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Florence could be the most destructive storm in recent history to hit North Carolina’s roads and bridges, according to the state’s transportation chief.
So far, at least 300 N.C. road and bridge sites need long-term repair, state Transportation Secretary James Trogdon told the Observer Friday. And officials may find much more damage when the flood waters recede.
“That number could easily double in the next week,” Trogdon said. “It’s a large number with the potential to get larger.”
It will likely be at least a week before transportation officials in the Carolinas know exactly how badly Florence has damaged roads and bridges, but based on past storms, one thing is clear: The repairs can be expected to take months and cost tens of millions of dollars.
Damage from the storm stretched from the coast to as far west as Ashe County, north of Hickory, Trogdon said.
“I would tell you the damages are pretty widespread across North Carolina, and that’s the first time I’ve ever seen this many counties impacted by something other than a snowstorm,” Trogdon said.
As of Friday, more than 840 roads in the Carolinas were still closed, including about 656 in North Carolina and about 189 in South Carolina. Among them are stretches of Interstate 40 and Interstate 95.
And more road closures could occur as some rivers crest this weekend. “We’re still waiting on the flood waters to finish rising and travel through the region,” S.C. Transportation Secretary Christy Hall told The Observer.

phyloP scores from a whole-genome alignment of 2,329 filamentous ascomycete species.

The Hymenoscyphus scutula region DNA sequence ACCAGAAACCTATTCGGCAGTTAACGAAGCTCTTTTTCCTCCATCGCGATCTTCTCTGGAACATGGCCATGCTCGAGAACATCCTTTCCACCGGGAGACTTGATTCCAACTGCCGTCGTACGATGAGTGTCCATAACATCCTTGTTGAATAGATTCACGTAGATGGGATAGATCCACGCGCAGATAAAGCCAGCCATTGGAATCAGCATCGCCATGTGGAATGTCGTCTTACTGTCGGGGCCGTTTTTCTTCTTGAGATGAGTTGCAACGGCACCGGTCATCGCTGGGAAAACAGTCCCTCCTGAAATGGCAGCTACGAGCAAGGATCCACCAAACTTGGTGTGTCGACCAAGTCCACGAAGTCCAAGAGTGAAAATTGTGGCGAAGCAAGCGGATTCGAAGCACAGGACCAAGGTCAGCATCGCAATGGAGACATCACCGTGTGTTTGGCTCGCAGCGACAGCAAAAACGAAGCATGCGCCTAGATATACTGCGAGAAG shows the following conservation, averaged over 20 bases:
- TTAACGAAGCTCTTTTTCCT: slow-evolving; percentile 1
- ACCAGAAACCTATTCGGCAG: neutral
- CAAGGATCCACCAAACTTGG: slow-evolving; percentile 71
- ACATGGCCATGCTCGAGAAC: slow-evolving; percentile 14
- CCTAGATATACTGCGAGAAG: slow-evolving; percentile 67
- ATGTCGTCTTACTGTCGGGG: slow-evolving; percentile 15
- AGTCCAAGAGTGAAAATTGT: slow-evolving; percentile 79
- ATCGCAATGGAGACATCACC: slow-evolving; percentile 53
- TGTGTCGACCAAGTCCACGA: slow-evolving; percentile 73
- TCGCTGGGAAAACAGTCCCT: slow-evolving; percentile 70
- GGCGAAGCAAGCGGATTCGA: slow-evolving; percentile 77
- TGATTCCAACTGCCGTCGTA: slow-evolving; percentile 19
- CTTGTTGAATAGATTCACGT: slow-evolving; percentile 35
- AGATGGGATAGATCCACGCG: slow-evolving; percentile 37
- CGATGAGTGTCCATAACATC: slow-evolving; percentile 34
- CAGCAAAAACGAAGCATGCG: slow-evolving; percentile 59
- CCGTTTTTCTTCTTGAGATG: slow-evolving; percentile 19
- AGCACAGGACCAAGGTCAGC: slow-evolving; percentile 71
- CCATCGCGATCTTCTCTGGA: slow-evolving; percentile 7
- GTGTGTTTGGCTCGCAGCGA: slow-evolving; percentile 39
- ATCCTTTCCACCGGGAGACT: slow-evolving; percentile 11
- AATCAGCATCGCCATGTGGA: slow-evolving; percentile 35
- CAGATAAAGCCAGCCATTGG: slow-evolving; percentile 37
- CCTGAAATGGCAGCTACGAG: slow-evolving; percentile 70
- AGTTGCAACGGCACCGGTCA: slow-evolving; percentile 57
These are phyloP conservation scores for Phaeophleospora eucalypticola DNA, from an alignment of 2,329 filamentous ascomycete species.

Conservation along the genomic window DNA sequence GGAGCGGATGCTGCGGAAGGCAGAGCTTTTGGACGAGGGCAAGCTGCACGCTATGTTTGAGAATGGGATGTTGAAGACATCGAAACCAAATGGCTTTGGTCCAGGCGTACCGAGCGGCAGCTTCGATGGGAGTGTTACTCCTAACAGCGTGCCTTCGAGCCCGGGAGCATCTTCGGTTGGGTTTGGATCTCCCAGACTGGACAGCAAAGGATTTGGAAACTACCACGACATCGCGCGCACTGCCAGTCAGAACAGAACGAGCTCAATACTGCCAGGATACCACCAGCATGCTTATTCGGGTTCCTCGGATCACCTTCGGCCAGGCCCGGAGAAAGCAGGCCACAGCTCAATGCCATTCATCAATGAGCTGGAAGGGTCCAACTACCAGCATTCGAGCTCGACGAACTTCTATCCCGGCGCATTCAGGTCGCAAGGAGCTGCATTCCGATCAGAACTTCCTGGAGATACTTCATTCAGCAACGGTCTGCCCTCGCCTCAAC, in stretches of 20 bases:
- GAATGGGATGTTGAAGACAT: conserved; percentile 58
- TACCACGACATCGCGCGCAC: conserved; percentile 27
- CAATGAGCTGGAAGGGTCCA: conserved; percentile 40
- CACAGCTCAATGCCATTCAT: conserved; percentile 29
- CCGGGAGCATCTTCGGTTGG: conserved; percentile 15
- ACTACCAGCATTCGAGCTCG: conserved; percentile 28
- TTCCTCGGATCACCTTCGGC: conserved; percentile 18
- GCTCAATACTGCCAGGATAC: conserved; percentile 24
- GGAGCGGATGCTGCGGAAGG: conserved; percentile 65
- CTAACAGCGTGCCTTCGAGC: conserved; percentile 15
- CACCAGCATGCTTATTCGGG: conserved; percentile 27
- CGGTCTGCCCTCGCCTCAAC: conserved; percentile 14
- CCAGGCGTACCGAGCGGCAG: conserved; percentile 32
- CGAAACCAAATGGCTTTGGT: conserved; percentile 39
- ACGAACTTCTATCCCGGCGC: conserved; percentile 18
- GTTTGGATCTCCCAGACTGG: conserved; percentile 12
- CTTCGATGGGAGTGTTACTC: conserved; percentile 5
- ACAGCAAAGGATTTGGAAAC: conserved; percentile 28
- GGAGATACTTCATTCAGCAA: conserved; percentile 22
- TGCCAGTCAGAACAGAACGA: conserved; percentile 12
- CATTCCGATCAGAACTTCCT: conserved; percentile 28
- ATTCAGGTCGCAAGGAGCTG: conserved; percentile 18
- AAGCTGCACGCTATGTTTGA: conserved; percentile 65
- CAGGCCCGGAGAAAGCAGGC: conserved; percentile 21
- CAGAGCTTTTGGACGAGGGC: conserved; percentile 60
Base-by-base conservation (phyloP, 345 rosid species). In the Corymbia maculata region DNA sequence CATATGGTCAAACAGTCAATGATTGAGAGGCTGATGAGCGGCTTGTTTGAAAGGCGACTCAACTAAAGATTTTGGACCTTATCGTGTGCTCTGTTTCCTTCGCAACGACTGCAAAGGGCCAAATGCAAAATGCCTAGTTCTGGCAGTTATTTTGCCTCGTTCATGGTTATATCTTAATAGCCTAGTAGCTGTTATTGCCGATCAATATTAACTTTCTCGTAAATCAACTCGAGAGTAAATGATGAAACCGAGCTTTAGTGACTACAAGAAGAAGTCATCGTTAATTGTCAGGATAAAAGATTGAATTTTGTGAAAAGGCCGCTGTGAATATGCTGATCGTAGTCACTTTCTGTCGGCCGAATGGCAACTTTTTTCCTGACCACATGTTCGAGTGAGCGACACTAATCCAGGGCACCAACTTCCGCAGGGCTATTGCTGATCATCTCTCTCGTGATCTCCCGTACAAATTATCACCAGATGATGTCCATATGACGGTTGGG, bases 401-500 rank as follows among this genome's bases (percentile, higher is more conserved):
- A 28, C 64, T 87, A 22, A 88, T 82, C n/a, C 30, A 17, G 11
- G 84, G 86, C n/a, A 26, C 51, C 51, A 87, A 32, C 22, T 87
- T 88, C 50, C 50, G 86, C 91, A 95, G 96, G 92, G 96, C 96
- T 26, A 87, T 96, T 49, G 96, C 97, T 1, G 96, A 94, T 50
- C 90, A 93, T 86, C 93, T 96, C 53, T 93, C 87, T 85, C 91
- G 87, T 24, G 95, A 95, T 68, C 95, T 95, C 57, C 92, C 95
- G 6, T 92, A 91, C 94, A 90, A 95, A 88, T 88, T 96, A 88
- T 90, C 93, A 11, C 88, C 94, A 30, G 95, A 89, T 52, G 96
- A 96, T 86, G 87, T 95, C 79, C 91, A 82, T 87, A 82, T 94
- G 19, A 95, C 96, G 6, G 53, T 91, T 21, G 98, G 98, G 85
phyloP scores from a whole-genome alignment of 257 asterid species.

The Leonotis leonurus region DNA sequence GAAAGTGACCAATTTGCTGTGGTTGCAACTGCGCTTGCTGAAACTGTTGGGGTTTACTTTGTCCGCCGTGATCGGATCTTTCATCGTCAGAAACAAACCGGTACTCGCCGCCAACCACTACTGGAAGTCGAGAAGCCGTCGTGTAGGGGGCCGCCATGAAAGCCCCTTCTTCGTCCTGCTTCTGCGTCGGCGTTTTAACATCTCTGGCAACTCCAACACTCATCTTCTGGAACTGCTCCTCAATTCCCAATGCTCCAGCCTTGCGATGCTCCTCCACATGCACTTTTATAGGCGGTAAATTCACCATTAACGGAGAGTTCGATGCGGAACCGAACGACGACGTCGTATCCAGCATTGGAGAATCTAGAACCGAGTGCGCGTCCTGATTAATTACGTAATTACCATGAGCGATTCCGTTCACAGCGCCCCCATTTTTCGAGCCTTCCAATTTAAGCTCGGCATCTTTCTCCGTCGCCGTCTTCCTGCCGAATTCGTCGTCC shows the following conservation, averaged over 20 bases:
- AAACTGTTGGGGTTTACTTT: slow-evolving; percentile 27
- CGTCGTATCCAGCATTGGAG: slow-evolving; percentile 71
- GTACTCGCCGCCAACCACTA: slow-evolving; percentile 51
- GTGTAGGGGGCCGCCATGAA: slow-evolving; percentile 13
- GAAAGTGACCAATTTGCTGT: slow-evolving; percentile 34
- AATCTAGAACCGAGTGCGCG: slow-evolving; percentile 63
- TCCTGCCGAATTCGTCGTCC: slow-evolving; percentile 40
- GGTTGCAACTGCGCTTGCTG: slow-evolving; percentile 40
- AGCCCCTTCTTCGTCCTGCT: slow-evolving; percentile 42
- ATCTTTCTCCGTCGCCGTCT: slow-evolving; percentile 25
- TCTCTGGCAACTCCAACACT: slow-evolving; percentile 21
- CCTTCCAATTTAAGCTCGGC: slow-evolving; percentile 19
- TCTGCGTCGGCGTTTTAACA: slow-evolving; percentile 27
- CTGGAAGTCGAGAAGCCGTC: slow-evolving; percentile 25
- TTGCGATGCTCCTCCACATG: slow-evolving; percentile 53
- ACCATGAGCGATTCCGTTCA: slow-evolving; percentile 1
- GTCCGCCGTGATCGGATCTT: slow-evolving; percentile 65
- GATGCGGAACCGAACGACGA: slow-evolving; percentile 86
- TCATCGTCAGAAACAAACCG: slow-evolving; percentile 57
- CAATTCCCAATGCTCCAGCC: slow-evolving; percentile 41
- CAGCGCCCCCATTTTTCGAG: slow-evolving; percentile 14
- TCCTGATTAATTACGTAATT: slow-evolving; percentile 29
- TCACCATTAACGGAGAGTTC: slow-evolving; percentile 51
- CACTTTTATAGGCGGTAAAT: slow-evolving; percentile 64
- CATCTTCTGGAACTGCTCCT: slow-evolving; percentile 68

In some places, torrents of water have tested already fragile roads and bridges.
Some bridges with deteriorating supports span rivers that experienced major flooding, the Observer found.
Transportation officials won’t be able to assess the damage on some roads until the water recedes.
“We may luck out and have minimal damage,” said N.C. DOT spokesman Steve Abbott. “Then again, there may be damage to hundreds of roads. You just don’t know until the water goes away.”
In repairing roads, N.C. DOT focuses first on the interstates, then on the U.S. routes and then on the state routes and local roads. Repairs are often delayed by the weather. Some work — such as asphalt paving — can’t be done during the cold-weather months of winter.
“It’s possible they won’t be able to get to some places until next spring,” Abbott said.
Federal help is already on the way.
On Thursday, the Federal Highway Administration announced it would make $14 million in “quick release” emergency funds available to North Carolina to help restore access to essential roads and bridges damaged by Florence.
Trogdon said that transportation officials estimate the N.C. damage at $75 to $80 million so far. That number could double, he said.